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Stomach tattoo leads to man's arrest in connection with Capitol riot

Capitol riot arrest stomach tattoo
Posted at 12:52 PM, Jun 03, 2021

PHOENIX — An Arizona man was arrested Saturday for his alleged role in the Jan. 6 riot at the U.S. Capitol, and his large stomach tattoo helped federal authorities identify him.

James Burton McGrew was arrested on May 30 in Glendale, Arizona. It's unclear if McGrew is an Arizona resident.

According to the FBI's alleged complaint document, the body-worn cameras of at least two officers recorded McGrew inside the U.S. Capitol on Jan. 6.

The complaint says McGrew has a large tattoo on his stomach that reads "King James." At one point while inside the U.S. Capitol building, McGrew allegedly lifted his shirt to wipe his eyes, revealing his stomach and tattoo.

Officials said the tattoo matched a booking photo of McGrew from 2012, though it was not clear where the booking photo was taken.

The FBI said in its complaint that McGrew aggressively approached law enforcement officers, yelled statements at them, including "we're coming in here, whether you like it or not" and "fight with us, not against us," and at one point, "lunged forward to strike a law enforcement officer" and later lunged for another officer's baton.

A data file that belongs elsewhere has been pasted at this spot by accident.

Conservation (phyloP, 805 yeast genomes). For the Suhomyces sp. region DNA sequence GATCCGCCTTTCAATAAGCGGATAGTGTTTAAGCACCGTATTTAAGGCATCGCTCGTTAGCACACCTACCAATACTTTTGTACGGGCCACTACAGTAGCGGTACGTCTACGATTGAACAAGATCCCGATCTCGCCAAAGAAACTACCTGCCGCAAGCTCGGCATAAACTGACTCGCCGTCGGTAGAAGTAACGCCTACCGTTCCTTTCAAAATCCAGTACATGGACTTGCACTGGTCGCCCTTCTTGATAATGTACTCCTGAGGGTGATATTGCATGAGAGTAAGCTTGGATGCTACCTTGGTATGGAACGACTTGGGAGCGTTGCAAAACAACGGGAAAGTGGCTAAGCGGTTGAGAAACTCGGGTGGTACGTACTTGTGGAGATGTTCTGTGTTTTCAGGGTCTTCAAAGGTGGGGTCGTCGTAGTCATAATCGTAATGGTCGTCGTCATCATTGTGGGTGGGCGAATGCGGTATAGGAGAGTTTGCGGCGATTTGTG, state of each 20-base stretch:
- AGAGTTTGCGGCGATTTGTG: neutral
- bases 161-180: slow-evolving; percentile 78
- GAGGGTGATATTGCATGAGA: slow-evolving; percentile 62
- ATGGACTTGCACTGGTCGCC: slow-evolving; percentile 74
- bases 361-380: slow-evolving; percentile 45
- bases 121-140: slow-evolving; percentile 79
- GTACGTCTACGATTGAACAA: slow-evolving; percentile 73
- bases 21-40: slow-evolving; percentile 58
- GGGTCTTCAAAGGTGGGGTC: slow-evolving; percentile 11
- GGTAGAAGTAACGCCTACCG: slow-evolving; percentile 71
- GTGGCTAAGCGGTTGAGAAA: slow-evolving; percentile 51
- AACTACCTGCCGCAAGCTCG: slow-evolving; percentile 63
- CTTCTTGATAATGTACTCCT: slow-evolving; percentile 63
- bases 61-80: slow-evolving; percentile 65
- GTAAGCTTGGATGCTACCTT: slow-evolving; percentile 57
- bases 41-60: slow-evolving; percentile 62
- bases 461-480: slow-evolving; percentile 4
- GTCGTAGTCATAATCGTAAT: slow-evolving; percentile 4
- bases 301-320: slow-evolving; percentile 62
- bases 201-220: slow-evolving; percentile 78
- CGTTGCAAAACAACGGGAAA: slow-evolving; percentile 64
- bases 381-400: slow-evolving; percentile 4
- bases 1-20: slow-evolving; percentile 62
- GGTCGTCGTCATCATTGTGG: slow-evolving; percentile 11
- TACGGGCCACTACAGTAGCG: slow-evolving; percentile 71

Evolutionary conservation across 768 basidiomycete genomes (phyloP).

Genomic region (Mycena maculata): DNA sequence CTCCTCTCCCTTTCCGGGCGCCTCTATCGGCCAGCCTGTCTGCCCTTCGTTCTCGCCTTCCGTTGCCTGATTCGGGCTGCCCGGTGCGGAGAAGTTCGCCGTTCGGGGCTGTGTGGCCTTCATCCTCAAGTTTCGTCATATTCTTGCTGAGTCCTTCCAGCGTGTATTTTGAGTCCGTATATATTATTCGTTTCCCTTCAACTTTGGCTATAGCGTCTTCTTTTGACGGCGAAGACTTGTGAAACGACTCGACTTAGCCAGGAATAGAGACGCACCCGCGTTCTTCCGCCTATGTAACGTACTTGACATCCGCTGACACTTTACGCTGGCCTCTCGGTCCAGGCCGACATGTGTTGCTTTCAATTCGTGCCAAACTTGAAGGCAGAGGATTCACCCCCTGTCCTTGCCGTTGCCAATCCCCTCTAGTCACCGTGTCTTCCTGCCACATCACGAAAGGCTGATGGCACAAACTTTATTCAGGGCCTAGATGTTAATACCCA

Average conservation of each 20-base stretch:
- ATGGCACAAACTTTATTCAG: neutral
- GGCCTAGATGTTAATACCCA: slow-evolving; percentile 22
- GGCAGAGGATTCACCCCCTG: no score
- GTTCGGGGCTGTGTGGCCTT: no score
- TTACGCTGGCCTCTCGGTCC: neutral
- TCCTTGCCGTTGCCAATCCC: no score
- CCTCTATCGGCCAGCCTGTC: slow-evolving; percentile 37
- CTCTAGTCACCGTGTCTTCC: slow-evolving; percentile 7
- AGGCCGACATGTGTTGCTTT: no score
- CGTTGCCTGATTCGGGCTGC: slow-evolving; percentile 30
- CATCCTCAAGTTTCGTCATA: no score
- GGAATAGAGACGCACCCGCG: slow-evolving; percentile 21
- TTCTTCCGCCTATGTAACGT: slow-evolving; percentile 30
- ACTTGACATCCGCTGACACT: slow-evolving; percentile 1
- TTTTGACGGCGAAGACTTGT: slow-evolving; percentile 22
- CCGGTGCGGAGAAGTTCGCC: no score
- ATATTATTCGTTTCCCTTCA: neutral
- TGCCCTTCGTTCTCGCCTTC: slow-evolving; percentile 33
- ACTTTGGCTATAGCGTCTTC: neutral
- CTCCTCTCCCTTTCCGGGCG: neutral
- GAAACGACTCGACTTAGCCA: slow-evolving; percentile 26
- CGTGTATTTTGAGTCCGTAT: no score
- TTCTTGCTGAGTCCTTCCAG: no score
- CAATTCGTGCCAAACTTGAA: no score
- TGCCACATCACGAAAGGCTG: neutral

Two tipsters reached out to the FBI about McGrew on Jan. 7 and Feb. 26, according to court documents. The first tipster told the FBI that McGrew had told him he was going to travel to Washington D.C. to protest the "stolen election." After Jan. 6, McGrew apparently showed someone else video of him inside the U.S. Capitol.

The second person told the FBI that they had photographs of McGrew inside the U.S. Capitol building.

An attorney for McGrew was not listed on either document.

According to his arrest warrant, McGrew faces several federal charges, including assaulting or impeding an officer, civil disorders, obstruction of an official proceeding, entering and remaining in a restricted building, disorderly and disruptive conduct, engaging in physical violence, disorderly conduct in a Capitol building, an act of physical violence in a Capitol building, and parading, demonstrating, or picketing in a Capitol building.

This story was originally published by KNXV in Phoenix.